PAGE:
March 16, 2011

Sound as an element in experience design

Another quick post since I am spending most of my time writing my dissertation. I thought this was a good example of using sound as an element of service design.

Making the queue part of the experience: Disney Edition

I'm in the thick of dissertation mode, but I found this video interesting and wanted to post it just to be able to record it.

March 2, 2011

Dinner and a Movie - Mash-ups

Service Encounter Onstage recently blogged about the benefits of combining two experiences into one - a dinner AND a movie. AMC calls is "Fork and Screen".

I think the premise is solid; however, I think it is folly to think that since I do movies well, I can easily do food well or vice versa.  Certainly the nature of the experience is different, the first being the tangibility of the food vs the intangibility of the movie - if the food is no good the blame falls on the theater, if the show is no good the blame will fall on the movie producer.  Ordering and eating food is an active customer action while watching a movie is passive.  I wonder if combining these two disparate forms of experience is a good idea from a management stand point; at the very least it would raise a lot of questions about how quality and experience theme be maintained, how are customer expectations managed, how do HR policies change etc?

Something like this came up in class the other day as a joke.  We were discussion the intangibility of services and compared a massage to an auto repair shop. Massages are very intangible because you leave with only a feeling of relaxation, but no physical product.  I always thought that an auto repair was pretty tangible because you do get a car back when you are finished, but a student pointed out that because it is difficult for customers to know if the car is actually fixed or if it needed what was said to be fixed, it was very intangible and customers leave feeling stressed.  So we came up with a recommendation of a massage at the auto repair shop to relive stress of the unknown.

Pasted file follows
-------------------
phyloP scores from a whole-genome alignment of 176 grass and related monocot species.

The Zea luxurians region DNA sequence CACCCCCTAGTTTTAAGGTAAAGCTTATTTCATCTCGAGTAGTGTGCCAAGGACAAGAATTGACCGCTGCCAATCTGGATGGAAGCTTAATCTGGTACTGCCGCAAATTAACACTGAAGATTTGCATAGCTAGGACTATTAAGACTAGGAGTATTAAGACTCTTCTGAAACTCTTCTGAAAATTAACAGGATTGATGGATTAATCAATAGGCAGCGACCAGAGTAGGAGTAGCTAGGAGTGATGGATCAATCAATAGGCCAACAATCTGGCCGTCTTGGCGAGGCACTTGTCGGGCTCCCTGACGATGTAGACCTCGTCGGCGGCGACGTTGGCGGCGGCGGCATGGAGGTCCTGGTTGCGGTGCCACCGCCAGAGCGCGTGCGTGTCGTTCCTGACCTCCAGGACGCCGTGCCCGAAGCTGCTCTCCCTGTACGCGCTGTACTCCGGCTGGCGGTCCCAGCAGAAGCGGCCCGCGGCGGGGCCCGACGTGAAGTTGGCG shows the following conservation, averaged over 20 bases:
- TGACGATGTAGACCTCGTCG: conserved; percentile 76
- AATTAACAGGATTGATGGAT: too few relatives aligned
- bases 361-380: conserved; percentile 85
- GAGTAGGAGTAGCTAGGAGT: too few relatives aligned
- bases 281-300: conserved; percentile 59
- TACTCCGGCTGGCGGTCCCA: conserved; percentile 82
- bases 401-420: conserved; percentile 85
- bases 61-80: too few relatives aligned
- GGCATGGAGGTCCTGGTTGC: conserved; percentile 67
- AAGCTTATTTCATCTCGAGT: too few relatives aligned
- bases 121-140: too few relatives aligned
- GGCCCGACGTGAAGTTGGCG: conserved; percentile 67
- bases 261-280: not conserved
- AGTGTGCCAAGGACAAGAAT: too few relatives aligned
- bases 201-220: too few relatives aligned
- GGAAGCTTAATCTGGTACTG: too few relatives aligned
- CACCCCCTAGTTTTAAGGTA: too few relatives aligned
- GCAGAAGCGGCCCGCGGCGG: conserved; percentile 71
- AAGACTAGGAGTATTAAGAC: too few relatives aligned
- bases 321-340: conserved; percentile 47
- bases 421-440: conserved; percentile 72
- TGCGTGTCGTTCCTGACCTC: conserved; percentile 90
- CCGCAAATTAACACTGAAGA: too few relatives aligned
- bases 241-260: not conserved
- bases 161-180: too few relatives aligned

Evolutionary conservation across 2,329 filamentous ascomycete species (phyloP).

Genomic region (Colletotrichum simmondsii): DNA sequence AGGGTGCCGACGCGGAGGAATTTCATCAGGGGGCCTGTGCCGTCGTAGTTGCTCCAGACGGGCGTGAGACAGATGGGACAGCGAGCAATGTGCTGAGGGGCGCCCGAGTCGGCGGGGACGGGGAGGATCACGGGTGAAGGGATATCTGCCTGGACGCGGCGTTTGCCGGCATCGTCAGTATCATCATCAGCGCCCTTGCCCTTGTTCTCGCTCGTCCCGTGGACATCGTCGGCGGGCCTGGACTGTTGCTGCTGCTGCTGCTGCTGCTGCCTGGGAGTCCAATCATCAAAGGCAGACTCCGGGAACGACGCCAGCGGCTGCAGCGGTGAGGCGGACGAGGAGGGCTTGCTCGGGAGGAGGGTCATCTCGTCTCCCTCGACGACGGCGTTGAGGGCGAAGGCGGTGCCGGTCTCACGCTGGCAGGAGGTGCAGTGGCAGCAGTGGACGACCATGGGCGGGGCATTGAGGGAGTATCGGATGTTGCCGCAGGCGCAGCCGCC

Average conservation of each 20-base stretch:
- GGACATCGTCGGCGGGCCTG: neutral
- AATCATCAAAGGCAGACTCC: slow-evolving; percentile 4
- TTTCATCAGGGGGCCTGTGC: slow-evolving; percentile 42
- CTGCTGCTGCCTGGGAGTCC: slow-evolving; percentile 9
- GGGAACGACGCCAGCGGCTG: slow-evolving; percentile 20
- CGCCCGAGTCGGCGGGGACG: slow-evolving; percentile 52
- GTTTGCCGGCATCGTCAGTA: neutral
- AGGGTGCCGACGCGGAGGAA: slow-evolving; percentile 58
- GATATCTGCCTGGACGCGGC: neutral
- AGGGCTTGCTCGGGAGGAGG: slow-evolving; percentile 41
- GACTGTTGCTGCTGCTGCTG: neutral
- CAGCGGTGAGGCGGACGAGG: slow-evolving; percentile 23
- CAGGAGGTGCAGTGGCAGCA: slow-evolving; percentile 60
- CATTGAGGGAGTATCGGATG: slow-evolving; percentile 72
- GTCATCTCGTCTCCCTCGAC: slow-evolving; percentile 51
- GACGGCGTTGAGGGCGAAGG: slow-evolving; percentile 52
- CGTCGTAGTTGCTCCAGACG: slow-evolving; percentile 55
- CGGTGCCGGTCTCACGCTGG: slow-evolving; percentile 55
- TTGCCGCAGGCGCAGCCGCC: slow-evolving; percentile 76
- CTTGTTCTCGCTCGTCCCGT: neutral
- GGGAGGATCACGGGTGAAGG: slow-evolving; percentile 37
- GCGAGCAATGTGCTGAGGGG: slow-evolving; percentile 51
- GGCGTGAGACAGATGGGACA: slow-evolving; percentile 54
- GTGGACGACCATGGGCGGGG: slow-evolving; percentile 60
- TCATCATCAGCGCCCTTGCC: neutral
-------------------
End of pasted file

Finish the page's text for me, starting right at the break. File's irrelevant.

All this talk of combining things reminded me of a term "Mash-up" made popular by the television show Glee.  the idea of a mashup is to combine elements of two songs to create a new better song - maybe the melody of one song with the lyrics a rhythm of another  In their words:
"A 'Mash-up' is when you take two songs and you mash them together to create an even richer Explosion of Musical Expression."
It seems to work best if the two songs have something in common enough for the audience to pickup on the clever combination of the themes of the two songs.  Perhaps similiar advice might apply when considering combining two experiences.  Maybe a dinner and a movie might fit better together than a massage and an auto repair?

Here's a clip of some Glee mash-up action.  Enjoy!

March 1, 2011

Analytics of a Service

The good news is that I have recently accepted a faculty position at the Naval Postgraduate School in Monterey California!  I will likely be teaching business statistics, so in preparation I have started an additional blog to record some idea to share with my future student along the line of business statistics.  In the meantime, I'll keep posting here too.  In honor of this new blog, I found a great clip from IBM touting the use of analytics in a healthcare setting:

  We had a great discussion in my operations management MBA class yesterday about what I identify as 2 main frameworks that can be applied to practical service operations management.  I call them analytical and behavioral.  Under analytical we discussed queuing, revenue management, optimization, simulation, data modeling, etc, while under the behavioral framework we have to understand motivation, experiences, emotions, needs, etc.  Because customers are often in the service process, ignoring the behavioral aspect can be detrimental.  Additionally, behavioral aspects of a service cannot be delegated to the marketing department alone, instead the discussion of the experience desired for customers has to be a part of the operations management priorities or it won't be executed.   This clip discusses how a hospital in Toronto has been able to record and analyze data from a new born from the instruments that surround it. The difficulty in the behavioral side of service operations management is that measurement is hard and near impossible in real time.  While it is fairly easy to count how many people are in a line at a give time, it is not easy to tell who is upset about it and who is not.